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Breaking the silence: The violent reality of emotional abuse

The name “Stonewall” might as well have been his middle name, emblematic of a void in their relationship. How can two individuals share a home without exchanging anything besides a formal ‘good morning’ or ‘welcome’? Mr. Stonewall would justify his silent treatment with quotes from the holy book.

To their friends in the community, their relationship appeared perfect. Indeed, Mr. Stonewall was a generous and lovable leader in the community, but at home, he consistently and relentlessly disparaged his wife, calling her a ‘Failure,’ a ‘Drain,’ and a ‘Parasite.’ A meal he considered ‘late’ was an opportunity to release a barrage of insults or administer the ‘silent treatment.’ One evening, Mr. and Mrs. Stonewall (not their real names) returned to their gated apartment. While Madam stepped away to collect some dog food from a neighbour, Mr. Stonewall swiftly locked himself in, ignoring his wife’s loud knocks. It was one of the many ways he tried to control and humiliate her, to let her know who was in charge.

One morning, after the family prayers, he threw the kids’ school fees on the floor before them, intending to demean their mother by making her pick up the cash from the floor. After all, other men do not fulfil any financial obligation, so she should be grateful that he does that bit. Mrs. Stonewall had tried the suggested “submission” remedies, which involved arduous prayers, ensuring his meals were consistently prepared, even if it meant sacrificing her sleep and rising as early as 3 a.m. She never withheld conjugal rights and even went as far as kneeling to greet him in the mornings, a way of showing ultimate respect in many parts of Africa, among other efforts, but the emotional abuse continued. If she said something, Mr. Stonewall dismissed it as her blowing things out of proportion.

Mrs. Stonewall found herself trapped in a situation where she couldn’t share the torrents of psychological and emotional abuse she endured. People around her were quick to ask if he was physically abusive, implying that as long as he refrained from physical violence, everything else should be tolerable, or perhaps. This limited perspective on abuse added to her isolation and suffering.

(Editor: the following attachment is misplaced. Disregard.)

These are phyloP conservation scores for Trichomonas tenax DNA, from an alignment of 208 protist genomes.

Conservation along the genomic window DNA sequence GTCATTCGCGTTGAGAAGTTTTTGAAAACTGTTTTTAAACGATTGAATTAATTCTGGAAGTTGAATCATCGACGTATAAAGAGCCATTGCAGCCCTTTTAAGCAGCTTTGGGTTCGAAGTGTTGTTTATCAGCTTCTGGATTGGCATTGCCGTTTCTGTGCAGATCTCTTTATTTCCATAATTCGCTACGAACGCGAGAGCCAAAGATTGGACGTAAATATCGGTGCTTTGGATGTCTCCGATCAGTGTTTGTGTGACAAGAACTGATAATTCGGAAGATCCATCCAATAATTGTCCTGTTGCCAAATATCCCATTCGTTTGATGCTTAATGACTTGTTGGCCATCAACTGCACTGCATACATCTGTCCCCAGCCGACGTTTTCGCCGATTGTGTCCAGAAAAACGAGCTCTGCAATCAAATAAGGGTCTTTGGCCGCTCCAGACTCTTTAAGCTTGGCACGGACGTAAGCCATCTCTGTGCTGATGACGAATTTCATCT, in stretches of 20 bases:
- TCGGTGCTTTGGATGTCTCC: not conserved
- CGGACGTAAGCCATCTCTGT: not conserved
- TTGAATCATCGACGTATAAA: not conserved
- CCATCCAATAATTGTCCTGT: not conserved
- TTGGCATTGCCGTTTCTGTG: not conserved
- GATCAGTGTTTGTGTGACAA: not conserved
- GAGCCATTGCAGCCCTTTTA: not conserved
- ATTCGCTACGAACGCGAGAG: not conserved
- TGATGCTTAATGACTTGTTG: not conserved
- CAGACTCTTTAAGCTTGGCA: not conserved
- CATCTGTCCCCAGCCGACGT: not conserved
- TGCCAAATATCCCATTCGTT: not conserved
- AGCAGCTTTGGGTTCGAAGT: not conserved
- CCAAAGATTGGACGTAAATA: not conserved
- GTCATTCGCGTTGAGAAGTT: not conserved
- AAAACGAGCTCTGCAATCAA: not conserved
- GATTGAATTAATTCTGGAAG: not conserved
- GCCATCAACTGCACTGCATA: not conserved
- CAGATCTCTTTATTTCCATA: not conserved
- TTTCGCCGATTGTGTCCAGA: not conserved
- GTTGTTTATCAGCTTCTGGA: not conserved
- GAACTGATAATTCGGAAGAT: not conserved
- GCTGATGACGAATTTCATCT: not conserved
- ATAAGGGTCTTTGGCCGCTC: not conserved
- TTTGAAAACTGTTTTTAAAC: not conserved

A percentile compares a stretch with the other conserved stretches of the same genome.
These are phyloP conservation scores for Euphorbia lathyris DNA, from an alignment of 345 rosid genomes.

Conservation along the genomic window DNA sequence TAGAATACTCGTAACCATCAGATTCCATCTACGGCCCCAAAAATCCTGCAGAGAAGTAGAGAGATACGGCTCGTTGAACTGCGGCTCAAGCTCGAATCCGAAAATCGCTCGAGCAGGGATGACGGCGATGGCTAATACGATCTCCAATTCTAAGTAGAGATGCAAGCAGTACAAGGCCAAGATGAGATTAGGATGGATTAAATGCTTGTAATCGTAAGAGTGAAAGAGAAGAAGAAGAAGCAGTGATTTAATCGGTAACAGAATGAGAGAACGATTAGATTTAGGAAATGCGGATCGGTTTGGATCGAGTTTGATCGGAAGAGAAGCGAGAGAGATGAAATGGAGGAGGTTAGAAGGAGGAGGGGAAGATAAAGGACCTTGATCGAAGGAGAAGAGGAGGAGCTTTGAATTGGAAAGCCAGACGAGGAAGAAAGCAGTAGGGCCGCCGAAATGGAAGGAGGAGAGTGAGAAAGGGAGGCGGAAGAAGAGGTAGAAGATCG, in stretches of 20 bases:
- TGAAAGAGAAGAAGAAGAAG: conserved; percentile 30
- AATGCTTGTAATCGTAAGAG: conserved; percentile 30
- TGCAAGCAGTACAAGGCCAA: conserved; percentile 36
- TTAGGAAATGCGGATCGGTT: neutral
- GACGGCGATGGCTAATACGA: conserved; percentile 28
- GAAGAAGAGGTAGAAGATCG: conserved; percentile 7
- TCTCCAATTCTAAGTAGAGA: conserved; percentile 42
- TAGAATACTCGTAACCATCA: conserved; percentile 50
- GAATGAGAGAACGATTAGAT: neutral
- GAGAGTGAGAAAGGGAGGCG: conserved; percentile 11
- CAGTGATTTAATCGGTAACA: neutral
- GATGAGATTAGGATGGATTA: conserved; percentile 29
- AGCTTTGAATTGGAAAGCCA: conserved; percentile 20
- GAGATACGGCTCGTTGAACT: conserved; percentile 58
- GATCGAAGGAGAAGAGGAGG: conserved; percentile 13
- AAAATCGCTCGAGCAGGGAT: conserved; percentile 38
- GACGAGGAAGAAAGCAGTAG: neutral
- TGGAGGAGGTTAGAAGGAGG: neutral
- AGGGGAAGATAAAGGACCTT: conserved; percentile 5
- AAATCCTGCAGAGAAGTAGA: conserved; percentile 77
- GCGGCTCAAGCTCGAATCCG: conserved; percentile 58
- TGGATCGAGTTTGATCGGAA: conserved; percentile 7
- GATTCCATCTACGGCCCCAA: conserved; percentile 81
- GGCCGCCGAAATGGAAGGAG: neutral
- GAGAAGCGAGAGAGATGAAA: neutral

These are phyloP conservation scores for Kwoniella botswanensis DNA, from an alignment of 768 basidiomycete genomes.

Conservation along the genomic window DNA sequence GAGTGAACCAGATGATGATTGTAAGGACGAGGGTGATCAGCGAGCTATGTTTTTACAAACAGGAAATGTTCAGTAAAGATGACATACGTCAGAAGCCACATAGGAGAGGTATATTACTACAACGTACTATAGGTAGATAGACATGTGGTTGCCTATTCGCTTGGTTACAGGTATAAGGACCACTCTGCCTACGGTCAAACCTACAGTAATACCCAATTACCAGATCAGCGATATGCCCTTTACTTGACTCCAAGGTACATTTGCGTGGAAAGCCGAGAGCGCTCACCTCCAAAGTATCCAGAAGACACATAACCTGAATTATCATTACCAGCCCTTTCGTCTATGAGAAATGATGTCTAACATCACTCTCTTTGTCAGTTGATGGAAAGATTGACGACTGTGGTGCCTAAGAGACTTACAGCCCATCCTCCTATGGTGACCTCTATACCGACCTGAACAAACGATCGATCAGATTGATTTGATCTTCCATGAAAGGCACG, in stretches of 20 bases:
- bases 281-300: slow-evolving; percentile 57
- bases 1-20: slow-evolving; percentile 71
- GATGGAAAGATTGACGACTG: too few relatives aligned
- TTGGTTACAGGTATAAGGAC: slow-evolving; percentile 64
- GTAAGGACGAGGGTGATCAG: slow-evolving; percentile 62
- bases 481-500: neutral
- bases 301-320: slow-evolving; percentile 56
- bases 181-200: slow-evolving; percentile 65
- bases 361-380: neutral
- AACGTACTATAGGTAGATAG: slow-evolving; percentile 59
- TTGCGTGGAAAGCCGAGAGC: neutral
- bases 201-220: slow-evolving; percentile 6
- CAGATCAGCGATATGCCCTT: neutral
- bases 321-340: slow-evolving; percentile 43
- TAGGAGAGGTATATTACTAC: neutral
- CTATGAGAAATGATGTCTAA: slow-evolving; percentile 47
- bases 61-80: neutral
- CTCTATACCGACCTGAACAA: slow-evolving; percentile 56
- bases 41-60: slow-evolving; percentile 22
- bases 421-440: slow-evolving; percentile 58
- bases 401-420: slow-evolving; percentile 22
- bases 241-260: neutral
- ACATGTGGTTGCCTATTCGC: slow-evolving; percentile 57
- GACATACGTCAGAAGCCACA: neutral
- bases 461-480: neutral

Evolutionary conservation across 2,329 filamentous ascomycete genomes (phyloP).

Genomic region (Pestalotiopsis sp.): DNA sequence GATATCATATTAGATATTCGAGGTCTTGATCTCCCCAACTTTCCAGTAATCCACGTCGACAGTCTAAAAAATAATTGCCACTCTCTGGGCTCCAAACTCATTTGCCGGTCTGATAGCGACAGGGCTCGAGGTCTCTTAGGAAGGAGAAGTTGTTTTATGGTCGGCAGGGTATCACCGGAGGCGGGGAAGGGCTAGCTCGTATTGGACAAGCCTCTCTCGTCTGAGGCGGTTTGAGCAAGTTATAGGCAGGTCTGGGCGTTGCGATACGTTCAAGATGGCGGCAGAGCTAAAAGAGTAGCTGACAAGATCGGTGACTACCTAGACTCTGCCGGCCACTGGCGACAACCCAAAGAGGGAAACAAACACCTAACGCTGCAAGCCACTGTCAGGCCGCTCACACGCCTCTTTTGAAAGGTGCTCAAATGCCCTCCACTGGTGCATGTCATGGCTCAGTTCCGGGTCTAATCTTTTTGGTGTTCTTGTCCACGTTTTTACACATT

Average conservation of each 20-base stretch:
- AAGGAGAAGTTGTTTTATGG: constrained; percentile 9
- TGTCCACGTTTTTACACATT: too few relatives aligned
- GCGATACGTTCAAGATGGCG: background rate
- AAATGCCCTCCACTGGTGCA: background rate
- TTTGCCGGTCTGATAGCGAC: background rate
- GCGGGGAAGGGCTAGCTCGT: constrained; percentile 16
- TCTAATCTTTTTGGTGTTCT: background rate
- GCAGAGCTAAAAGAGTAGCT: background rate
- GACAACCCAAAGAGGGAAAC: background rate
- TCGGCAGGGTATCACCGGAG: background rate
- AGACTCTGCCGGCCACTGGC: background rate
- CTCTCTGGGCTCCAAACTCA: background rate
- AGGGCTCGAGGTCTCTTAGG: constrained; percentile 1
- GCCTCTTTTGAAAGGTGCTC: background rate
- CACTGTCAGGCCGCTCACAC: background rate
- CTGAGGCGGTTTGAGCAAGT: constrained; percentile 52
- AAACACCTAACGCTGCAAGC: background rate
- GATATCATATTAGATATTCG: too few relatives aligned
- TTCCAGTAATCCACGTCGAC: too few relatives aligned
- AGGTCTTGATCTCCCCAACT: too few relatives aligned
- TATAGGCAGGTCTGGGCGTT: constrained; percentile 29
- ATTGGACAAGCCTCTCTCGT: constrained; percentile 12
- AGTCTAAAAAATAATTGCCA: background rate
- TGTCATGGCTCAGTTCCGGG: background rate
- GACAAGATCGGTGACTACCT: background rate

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The prevailing perception was that she must be at fault. The esteemed faith-based leader, Mr. Stonewall, was regarded as flawless, and she was expected to be grateful to be his wife. The societal narratives shielded him from scrutiny, reinforcing the notion that any issues in their relationship were inherently her responsibility or misunderstanding. One article highlights a troubling statement made by a Nigerian minister, advising women to “shut up” during arguments with their husbands. This directive not only perpetuates harmful gender stereotypes but also reflects a deep- seated disregard for women’s autonomy and agency within relationships.

It is unfortunate that in the vast landscape of life, where the pursuit of personal growth and understanding should thrive, a subtle yet corrosive form of violence often takes root – emotional and psychological abuse, leaving scars that extend far beyond individual lives. Picture a kitchen pan, weathered and worn, bearing the burdens of countless meals. This pan, like the victims of repeated emotional abuse, has weathered its storm of misuse and maltreatment. Its once-gleaming surface now bears the marks of neglect, mirroring the worn and fragmented state of those trapped in the cycle of abuse.